ATD: Samsung could have licensed Apple patents in 2010
Sitting through a patent trial day after day is a tough assignment for AllThingsD's Ina Fried, as today's technical testimony led the judge to inquire of the jury if anyone needed caffeine. But the flip side of the eyelid-drooping legal process is the occasional scoop. Tonight ATD reports that Samsung had an opportunity to license Apple patents at a per-device fee way back in 2010.
Apple executives had told Samsung brass that the Korean company's phones and tablets were infringing Apple IP in the summer of 2010. Keeping in mind that Samsung was (and remains) a key Apple parts supplier, the US company apparently swallowed hard and made an offer to cross-license relevant patents in October 2010. "Samsung chose to embrace and imitate Apple's iPhone archetype," reads Apple's presentation to Samsung. "Apple would have preferred that Samsung request a license to do this in advance. Because Samsung is a strategic supplier to Apple, we are prepared to offer a royalty-bearing license for this category of device" (emphasis Apple's).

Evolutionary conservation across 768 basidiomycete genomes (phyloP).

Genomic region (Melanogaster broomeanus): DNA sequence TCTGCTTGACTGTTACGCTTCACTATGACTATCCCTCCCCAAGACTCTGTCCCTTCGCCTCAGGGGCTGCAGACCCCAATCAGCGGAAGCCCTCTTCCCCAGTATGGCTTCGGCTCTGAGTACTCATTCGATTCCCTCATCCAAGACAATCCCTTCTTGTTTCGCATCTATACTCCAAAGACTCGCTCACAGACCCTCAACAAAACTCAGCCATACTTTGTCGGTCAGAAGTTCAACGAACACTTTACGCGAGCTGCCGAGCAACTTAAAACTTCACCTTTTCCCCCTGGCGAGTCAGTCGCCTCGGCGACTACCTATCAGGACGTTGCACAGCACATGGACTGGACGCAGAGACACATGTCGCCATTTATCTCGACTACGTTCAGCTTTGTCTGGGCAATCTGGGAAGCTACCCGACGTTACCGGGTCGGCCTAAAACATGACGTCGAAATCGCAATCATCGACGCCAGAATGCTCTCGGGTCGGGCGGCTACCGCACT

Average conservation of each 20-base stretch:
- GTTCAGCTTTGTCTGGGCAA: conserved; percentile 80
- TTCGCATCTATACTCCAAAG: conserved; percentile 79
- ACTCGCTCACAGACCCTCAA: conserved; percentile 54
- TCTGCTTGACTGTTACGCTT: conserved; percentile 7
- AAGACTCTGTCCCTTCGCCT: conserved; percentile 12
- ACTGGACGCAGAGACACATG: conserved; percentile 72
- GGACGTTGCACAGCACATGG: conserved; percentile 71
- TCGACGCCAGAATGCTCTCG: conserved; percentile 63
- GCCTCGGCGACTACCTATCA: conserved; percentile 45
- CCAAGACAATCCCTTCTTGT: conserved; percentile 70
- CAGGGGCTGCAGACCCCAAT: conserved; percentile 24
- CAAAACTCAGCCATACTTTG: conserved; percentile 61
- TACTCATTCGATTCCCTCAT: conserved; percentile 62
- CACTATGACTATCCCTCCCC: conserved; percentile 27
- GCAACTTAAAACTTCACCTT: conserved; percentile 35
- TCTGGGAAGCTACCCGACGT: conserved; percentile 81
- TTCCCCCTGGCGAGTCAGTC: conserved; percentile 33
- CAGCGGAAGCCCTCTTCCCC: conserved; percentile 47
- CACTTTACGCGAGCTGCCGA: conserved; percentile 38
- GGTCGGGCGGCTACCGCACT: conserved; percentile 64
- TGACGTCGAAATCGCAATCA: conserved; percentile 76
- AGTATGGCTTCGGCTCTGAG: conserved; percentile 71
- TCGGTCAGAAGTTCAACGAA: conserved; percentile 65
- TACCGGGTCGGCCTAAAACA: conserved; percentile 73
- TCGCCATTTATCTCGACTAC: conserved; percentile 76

Samsung would have owed royalties of $30 on each affected phone and $40 per tablet (dipping to $30 per over 2 years), with some steep discount options. Samsung's entire line of touchscreen phones would have come under the proposed agreement, including Symbian and Bada phones in addition to Android-based units. Apple estimated the total 2010 license payments at US$250 million, noting that "[these] figures pale in comparison to Apple-Samsung's balance-of-trade."
You can read the whole deck here, and it's fascinating. Given the high costs of litigation, expert witnesses and adverse publicity from the ongoing dispute -- balanced out with the advantage of being free and clear, worldwide, from injunctions and patent challenges from Apple -- it all makes one believe that maybe Samsung should have thought longer and harder about taking the deal. (For a giggle, check out slide 17 -- as Mark Gurman points out, Apple's "iPhone 4" looks a lot like it's showing the screen of an original iPhone instead...)
Photo by kasia | flickr cc
Apple apparently swallowed hard and made an offer to cross-license relevant patents in October 2010.
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